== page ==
St. Martin of Tours -As You Provide for These Veterans Who are Members of My Family, You Provide for Me

SERMON St. Martin of Tours Matthew 25: 34-40

Today we commemorate St. Martin of Tours, who was buried on this day in 397. Martin Luther was named after St. Martin of Tours, for he was baptized on this day in 1483.

St. Martin was the son of a Roman Legionary. He grew up in Hungary to a pagan family, but by the age of 10 he heard the gospel and decided on his own to become a catechumen –a  person who would spend several years learning about the Christian faith before being baptized. When he was 15 years old, because his father was a soldier, St. Martin was drafted into the Roman army. He was remembered as an excellent soldier and was popular among those with whom he served.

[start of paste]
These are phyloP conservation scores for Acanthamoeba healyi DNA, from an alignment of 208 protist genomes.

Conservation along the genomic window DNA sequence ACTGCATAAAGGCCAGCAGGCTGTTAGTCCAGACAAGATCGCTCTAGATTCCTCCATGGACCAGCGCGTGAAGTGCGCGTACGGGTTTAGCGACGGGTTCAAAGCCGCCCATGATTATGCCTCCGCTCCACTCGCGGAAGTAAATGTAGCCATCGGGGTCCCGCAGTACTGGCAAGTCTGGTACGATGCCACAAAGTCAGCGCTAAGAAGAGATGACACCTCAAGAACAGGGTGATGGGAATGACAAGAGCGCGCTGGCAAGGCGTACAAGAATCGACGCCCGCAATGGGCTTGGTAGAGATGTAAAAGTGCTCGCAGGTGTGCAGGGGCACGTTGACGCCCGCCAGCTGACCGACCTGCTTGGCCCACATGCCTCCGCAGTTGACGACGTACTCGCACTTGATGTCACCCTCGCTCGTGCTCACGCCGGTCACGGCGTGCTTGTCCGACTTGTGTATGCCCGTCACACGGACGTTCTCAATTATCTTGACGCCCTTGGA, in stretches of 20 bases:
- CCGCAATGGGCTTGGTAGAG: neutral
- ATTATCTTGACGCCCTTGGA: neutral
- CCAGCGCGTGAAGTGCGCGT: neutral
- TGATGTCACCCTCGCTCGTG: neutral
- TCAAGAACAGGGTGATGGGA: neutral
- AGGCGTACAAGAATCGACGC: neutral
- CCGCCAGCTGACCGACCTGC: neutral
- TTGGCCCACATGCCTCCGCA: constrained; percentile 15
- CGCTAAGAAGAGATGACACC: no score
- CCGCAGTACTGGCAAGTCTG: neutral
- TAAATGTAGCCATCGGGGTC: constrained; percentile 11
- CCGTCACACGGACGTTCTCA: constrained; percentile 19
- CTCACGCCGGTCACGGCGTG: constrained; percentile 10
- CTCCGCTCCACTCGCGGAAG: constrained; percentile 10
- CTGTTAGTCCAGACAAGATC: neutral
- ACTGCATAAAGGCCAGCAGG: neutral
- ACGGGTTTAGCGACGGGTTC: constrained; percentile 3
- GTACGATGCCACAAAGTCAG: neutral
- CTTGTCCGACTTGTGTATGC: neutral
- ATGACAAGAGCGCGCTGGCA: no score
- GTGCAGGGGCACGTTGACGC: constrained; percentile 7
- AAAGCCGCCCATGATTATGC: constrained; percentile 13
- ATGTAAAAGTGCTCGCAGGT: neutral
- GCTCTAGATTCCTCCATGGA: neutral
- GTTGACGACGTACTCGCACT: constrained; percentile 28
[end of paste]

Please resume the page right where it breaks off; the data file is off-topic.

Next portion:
“One winter night, when he was stationed in Amiens, France, Martin saw a poor, old beggar at the city gate, shivering in the cold with nothing but the shirt on his back. Having nothing else to give him, Martin drew his sword and cut his own cavalryman’s cloak (part of his own uniform) in two, and gave half to the man to wrap himself in. The next morning, Martin dreamed of Christ in heaven wearing his half-cloak and saying, ‘Martin, still a catechumen, has covered me with his cloak.’”